by Alberto Diaz
The problem is speed of adoption, and it is a big problem.
The speed of technological advancements in agriculture is accelerating. But these new materials and technologies are becoming available at a much faster speed than the industry can reasonably absorb, which creates one complicated problem. Farmers and investors are constantly presented with opportunities and innovation, yet agriculture, unlike electronic or automotive, does not lend itself to fast adoption by consumers. Farmers must be incredibly careful when adopting new technologies because a mistake can be very costly. Crop damage can occur fast, and recovery may not be possible.
Years ago, I worked for a company that introduced a nitrogen fertilizer derived from hydrolyzed soy. It was fully soluble, immediately available, incredibly low salt index, and organically certified with no disagreeable odor. It also was over twenty times more expensive per unit of N than other available organic certified fertilizers. One important client called me with a concern that his organic certified wheat was showing severe N deficiency, even though he was applying the correct amount of fertilizer through drip. Here is the issue:
As far as recommended units of N, he was applying a correct dosage. His fertilizer was also certified organic and low cost. Technically and financially, he was doing his job correctly. Yet the N deficiency persisted. In my opinion, his problem had to do with N mineralization: the process to transform some forms of organic nitrogen into “plant usable forms” (in quotes because this is important to my point). This was a winter crop in AZ, and although temperatures are mild when compared to other growing regions, they were low enough to slow down biological decomposition of the organic fertilizer. Soil’s biologicals were too slow to meet crop demands.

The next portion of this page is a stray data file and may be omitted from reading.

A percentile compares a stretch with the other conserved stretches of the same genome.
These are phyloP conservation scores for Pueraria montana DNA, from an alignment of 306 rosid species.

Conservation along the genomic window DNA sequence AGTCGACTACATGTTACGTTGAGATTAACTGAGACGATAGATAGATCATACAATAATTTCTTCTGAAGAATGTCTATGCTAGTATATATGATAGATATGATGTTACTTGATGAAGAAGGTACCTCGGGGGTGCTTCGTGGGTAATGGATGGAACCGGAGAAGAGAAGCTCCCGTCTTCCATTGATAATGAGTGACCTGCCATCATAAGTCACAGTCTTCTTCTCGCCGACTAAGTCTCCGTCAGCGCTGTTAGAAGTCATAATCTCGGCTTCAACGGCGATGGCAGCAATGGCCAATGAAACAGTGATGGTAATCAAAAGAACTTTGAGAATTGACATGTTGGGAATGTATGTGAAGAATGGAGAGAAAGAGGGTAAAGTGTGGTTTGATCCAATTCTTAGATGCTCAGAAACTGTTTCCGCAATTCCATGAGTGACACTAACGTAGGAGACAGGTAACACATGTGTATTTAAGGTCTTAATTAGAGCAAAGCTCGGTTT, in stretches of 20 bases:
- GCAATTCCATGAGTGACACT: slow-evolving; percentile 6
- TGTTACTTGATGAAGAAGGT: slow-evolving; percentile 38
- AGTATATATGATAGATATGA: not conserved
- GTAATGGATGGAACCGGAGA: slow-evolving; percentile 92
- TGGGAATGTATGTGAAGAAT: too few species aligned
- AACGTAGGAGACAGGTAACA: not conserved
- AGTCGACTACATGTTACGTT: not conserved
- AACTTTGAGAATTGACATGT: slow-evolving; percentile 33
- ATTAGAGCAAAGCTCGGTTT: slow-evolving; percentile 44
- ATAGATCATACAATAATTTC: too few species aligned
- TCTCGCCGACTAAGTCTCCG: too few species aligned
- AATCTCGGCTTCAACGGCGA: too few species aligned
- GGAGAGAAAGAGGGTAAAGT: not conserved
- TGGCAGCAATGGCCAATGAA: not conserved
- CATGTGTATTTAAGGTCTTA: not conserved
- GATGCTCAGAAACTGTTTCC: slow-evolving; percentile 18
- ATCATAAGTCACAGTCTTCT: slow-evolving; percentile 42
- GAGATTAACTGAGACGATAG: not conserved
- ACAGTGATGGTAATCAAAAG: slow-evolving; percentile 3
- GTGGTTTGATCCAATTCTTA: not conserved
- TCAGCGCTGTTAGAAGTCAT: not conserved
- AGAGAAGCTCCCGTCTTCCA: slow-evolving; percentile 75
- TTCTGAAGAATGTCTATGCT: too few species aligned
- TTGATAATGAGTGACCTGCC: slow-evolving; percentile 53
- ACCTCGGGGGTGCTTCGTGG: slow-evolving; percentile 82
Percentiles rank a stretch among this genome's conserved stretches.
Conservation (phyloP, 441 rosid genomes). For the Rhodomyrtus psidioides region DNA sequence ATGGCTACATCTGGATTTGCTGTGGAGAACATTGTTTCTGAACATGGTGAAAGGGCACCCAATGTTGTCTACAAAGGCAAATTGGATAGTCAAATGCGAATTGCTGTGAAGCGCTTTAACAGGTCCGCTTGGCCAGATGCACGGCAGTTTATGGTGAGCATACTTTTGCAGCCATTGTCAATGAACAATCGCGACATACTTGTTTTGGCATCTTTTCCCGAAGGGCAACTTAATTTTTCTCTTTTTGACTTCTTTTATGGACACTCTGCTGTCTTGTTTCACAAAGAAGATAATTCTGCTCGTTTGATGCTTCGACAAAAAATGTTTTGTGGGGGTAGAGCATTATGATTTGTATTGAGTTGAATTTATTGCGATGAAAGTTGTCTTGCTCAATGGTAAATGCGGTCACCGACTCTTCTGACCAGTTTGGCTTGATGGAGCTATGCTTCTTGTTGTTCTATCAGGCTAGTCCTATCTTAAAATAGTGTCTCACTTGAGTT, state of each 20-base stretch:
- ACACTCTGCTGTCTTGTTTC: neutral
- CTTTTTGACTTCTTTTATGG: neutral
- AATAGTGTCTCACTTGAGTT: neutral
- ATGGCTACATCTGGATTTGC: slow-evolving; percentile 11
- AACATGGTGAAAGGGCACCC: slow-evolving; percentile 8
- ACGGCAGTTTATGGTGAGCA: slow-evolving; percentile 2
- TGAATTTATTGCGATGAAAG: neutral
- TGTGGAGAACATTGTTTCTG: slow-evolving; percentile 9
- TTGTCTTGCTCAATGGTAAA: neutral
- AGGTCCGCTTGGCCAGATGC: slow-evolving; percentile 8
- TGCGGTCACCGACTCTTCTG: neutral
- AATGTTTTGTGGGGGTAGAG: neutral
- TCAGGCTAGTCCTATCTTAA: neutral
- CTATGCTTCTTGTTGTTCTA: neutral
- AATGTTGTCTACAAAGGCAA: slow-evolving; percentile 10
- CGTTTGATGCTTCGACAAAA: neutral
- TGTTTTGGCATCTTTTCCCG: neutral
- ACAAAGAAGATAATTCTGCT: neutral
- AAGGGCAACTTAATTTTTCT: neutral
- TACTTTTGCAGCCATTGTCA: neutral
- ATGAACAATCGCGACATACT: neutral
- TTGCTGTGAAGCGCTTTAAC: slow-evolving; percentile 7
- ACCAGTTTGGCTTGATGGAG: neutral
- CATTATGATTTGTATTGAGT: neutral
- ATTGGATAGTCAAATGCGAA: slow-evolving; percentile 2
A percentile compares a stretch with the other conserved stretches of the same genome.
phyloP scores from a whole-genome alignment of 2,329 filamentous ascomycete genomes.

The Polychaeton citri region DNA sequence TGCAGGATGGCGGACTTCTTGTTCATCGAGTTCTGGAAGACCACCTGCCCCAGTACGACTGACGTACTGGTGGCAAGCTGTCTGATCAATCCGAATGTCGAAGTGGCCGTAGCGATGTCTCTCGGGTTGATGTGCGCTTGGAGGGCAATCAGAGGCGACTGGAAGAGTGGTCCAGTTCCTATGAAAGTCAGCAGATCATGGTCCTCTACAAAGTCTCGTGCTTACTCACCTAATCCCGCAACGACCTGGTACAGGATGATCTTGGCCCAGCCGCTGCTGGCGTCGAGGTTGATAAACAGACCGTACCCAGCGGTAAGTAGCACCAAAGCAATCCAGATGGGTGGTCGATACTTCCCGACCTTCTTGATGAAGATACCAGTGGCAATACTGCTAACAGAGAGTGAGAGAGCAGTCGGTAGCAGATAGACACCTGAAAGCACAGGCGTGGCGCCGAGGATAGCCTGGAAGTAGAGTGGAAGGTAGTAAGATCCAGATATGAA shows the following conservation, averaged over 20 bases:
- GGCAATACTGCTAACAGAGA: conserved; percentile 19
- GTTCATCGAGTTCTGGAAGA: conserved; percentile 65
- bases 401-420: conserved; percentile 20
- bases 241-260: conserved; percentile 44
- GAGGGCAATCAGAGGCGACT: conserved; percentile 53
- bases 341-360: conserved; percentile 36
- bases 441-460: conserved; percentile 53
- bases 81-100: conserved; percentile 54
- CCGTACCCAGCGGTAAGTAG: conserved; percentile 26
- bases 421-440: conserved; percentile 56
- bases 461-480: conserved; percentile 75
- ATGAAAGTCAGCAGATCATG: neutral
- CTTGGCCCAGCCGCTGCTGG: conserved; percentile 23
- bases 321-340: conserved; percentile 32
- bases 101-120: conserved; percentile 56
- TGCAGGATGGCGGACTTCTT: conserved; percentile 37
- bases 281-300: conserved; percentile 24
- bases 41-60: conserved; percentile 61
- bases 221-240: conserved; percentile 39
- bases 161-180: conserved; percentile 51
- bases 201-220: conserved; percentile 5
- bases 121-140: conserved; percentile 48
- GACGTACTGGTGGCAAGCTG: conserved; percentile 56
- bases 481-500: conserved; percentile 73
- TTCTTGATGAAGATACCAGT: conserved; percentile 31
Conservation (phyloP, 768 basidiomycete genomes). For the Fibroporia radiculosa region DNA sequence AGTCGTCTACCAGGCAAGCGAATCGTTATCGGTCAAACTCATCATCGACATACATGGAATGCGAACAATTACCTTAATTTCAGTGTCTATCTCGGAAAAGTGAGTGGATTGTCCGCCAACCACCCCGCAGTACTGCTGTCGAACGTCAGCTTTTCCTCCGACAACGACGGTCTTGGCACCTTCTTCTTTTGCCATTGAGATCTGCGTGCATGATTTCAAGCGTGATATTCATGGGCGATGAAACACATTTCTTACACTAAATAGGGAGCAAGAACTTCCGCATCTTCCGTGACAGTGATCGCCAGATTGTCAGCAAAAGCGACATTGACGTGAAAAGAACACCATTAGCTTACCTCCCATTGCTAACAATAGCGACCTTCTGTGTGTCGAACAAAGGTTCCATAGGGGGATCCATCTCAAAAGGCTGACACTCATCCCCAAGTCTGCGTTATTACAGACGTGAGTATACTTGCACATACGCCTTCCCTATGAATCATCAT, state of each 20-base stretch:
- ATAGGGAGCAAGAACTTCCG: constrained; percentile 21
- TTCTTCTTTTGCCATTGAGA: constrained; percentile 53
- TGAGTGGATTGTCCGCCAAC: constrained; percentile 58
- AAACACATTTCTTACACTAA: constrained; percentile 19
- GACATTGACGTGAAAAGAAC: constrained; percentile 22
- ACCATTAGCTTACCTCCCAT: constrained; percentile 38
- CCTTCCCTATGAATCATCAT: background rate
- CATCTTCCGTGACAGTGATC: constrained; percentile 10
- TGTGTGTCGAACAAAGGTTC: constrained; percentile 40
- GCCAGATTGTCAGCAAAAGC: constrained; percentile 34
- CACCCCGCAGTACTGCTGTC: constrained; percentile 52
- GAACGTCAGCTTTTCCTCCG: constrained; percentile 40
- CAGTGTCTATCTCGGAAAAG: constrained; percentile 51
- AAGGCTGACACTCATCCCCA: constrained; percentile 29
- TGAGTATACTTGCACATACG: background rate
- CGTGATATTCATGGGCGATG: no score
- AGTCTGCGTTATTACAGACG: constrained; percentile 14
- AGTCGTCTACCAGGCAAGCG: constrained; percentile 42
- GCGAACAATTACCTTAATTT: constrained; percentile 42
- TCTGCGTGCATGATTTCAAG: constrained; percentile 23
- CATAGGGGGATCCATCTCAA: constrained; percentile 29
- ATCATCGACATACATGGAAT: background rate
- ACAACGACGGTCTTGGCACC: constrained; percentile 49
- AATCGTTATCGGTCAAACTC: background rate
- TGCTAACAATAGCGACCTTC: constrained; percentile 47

I suggested he try my employer’s new N fertilizer for a couple of weeks in a limited area to see if it would address the N deficiency. Because at that time, the soy hydrolysate fertilizer was very new to the industry, I had no equivalent references to use as guideline for calculating the dosage. I made it very clear to the grower that my recommendation was strictly a dollar-for-dollar trade, not a unit for unit. While his budget would not suffer, his N calculation would. My employer authorized some free trial material, and the client applied the material to his wheat. A few weeks later we got a call from the client, informing me the N deficiency appeared to be under control and placing an order for the entire acreage.
The point I would like to make here is that traditionally we have trialed materials through a slow but very thorough process performed by land-grant universities and independent research organizations before offering to market. This can literally take years. While no one disputes the trustworthiness of the claims obtained, the marketability of new materials and their availability to farmers can be severely impacted.
This is where the The Farm – Supplier Partnership can have important benefits for both parties. New technologies should be carefully evaluated before implementation. To minimize the time and risk, trustworthy demonstrations should be conducted on-farm (note I wrote “demonstration,” not “trial”). Growers and suppliers must agree to take a serious look at the new material and jointly evaluate the fit. Suppliers must be ready demonstrate the fit before trying to sell, and growers should not only embrace these demonstrations, but be ready to implement (buy) in relative short order. Both parties have risks but without this cooperation, new technologies are destined to become obsolete before formal research can confirm the claims.
To this day my former client still uses soy protein hydrolysate N fertilizer on his organic and conventional crops, and I am still not aware of any formal research that allows me to calculate units of N between different organic sources. We may lack the usual tools to issue well calculated recommendations, but for this grower, starting with that first demo on N deficient winter wheat, his know-how trumps convention, and his bottom line has been positively impacted because years ago both grower and supplier agreed to take a serious look.